Having established that, common sense dictates that we should adopt a musical notation capable of accurately representing the relative relationship between notes as to match our perception of music. But History would have it otherwise as we will see.

TN obscures intervals

Let’s first examine how a major scale would be represented on a traditional score.

As a quick refresher ; a major scale is a series that could be described as ‘w-w-h-w-w-w-h’ where ‘w’ stands for whole step and ‘h’ for half steps. In other words, a major scale is an irregular pattern of alternating whole and half steps. So, why is its representation on the score so evenly spaced and regular ?

Let’s continue with our second example.

This is the whole-tone scale. A whole-tone scale is as its name might suggest a succession of only whole steps all the way up. That scale, which is perfectly regular and symmetrical is represented on the score with a bunch of accidentals and irregular spacing.

I imagine you are starting to see where I am going with this. Traditional notation quite simply does not care for accurate display of interval relationships. It is not possible at first sight to decipher whether the following intervals are major or minor 3rds. That should be uncovered only after we’ve taken into account the current clef sign, key signature, and accidentals. And evidently, that drama goes on for all intervals.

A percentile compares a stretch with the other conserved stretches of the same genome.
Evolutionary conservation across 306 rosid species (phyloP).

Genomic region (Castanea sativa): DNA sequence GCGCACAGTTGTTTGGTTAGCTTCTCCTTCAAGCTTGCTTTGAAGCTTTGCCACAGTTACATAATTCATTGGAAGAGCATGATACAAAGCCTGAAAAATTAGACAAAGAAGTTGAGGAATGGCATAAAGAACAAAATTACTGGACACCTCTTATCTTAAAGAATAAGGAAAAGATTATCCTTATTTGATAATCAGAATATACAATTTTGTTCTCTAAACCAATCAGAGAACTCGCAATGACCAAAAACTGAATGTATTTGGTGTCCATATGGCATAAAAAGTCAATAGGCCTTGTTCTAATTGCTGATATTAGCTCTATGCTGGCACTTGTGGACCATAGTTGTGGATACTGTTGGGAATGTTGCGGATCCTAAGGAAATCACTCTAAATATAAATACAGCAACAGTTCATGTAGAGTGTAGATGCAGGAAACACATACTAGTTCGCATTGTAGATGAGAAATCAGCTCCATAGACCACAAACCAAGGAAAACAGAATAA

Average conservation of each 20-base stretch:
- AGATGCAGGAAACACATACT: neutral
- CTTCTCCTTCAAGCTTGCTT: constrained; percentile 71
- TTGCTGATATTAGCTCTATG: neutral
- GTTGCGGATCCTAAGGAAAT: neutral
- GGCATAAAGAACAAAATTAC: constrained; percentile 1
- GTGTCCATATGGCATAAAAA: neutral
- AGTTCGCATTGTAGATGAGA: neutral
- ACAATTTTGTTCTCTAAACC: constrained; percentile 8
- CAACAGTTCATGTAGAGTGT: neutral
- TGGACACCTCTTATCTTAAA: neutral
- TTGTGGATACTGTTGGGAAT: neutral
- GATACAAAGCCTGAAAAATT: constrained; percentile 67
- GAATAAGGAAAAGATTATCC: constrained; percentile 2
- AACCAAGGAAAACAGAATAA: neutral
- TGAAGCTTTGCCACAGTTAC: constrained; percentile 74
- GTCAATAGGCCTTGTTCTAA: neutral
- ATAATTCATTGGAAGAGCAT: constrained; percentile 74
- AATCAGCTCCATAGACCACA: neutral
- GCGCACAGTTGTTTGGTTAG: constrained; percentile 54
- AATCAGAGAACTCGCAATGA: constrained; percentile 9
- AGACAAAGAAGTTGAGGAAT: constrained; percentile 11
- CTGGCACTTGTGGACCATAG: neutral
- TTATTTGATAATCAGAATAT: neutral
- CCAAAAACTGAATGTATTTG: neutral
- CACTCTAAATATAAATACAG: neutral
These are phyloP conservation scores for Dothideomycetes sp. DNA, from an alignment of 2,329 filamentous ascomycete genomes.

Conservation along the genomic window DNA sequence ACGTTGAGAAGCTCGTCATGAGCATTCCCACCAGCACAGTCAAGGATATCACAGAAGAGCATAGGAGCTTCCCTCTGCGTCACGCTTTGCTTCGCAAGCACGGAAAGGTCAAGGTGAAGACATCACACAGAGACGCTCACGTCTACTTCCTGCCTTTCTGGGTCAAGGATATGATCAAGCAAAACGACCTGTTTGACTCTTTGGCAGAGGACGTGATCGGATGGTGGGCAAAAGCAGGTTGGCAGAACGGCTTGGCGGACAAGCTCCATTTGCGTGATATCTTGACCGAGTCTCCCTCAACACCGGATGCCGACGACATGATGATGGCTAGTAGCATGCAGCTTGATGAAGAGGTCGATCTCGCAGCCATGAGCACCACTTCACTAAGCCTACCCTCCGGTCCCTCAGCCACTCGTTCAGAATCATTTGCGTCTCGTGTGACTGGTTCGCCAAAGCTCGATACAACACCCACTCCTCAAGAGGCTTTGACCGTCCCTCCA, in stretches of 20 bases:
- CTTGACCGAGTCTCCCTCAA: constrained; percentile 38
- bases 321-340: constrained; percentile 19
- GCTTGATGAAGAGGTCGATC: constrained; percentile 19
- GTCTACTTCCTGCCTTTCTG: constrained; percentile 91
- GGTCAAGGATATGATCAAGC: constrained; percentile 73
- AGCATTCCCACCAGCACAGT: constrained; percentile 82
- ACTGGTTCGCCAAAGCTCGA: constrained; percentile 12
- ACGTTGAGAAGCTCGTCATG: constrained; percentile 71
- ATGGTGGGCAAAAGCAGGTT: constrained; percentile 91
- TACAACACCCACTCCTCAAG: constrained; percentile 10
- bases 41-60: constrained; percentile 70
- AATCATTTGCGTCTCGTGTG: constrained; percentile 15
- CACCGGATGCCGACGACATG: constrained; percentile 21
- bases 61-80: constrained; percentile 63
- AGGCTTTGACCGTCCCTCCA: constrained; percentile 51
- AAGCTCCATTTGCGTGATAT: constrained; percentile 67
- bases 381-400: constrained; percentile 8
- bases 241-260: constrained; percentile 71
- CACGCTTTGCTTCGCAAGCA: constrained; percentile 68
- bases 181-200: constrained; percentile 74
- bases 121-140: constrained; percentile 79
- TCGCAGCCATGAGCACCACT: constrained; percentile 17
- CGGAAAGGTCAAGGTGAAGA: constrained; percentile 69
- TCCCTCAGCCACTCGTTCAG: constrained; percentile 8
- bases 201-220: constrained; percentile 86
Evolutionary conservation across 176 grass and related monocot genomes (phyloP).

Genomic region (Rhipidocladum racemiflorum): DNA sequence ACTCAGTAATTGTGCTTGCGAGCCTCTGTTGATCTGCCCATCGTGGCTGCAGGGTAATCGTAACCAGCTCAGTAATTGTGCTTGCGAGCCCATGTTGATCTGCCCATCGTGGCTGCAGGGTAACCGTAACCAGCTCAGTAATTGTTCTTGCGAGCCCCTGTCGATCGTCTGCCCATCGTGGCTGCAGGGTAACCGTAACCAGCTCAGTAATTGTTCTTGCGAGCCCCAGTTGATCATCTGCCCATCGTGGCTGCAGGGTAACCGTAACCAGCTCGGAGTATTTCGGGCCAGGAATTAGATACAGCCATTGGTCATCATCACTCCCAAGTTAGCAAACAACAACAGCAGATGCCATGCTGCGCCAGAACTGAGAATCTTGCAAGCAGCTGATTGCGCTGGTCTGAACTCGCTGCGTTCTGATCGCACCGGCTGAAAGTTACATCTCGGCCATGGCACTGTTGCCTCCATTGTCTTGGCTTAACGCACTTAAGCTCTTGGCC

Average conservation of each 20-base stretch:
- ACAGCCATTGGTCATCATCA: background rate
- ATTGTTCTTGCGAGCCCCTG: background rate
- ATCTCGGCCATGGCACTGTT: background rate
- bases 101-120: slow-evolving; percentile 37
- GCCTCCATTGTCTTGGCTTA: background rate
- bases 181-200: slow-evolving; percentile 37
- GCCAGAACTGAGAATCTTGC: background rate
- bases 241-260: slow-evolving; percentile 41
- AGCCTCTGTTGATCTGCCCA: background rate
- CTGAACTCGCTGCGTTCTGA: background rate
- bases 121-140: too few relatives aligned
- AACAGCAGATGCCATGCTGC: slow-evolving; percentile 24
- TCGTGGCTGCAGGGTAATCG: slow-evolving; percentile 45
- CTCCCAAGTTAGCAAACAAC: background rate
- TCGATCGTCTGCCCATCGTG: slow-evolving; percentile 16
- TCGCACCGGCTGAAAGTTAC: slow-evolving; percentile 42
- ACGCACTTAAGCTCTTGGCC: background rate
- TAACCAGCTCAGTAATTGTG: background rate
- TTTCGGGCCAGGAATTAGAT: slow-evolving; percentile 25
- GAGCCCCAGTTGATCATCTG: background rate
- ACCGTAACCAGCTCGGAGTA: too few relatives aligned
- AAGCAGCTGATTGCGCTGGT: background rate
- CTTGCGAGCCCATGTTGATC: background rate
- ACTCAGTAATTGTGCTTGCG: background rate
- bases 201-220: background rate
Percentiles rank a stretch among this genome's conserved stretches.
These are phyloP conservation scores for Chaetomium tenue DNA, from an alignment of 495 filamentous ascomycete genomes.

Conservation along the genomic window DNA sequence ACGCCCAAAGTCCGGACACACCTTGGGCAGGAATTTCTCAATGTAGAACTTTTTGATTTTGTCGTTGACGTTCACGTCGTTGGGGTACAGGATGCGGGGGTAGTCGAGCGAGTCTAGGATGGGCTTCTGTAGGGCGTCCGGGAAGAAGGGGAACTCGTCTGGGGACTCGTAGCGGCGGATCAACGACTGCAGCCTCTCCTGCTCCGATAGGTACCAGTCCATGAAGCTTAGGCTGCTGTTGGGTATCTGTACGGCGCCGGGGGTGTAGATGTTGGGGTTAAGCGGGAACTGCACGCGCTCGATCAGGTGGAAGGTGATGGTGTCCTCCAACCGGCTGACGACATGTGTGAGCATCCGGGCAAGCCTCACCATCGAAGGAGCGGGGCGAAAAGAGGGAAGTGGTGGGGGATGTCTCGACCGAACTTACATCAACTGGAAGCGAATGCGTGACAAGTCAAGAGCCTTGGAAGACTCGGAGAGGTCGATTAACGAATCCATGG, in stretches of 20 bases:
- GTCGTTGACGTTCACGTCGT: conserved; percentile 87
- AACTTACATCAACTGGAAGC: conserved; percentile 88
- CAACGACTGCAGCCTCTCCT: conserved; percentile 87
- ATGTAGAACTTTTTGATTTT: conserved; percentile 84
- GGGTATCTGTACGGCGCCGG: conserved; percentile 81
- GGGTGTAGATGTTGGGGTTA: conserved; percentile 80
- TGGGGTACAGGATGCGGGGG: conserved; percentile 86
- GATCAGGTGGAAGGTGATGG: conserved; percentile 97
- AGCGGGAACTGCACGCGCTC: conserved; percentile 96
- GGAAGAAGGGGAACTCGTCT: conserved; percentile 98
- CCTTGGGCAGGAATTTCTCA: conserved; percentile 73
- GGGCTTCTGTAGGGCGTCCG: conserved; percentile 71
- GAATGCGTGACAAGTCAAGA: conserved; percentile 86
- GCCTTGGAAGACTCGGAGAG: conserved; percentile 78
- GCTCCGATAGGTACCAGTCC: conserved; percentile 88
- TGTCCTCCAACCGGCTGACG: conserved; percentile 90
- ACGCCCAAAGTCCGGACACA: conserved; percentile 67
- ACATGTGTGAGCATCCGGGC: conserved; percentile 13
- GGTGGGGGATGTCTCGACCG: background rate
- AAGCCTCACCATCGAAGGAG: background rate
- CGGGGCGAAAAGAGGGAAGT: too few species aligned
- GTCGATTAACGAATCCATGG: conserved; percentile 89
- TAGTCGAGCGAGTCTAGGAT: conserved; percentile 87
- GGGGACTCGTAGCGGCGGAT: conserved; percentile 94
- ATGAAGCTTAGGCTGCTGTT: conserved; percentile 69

TN obliges us to calculate the individual notes names before we can even have a shot at deducing their interval relationship. Relative reading is subjugated to absolute reading.

Let’s recall, most people don’t have absolute pitch, right ? We hear and understand music with a relative ear, right ? Yet we notate it in a way that does not worry the least bit about representing intervals reliably ? Right. Well, that certainly does not make any sense to me whatsoever.

Chromatic notation ; one note, one spot

There is an array of reasons why music notation evolved the way it did. But for today, let’s not waste space and move on straight to the solution with my remaining two hundred words or so. That solution is called “chromatic notation”. Here you have a notation system that exists for the sole purpose of offering us an accurate representation of the intervals.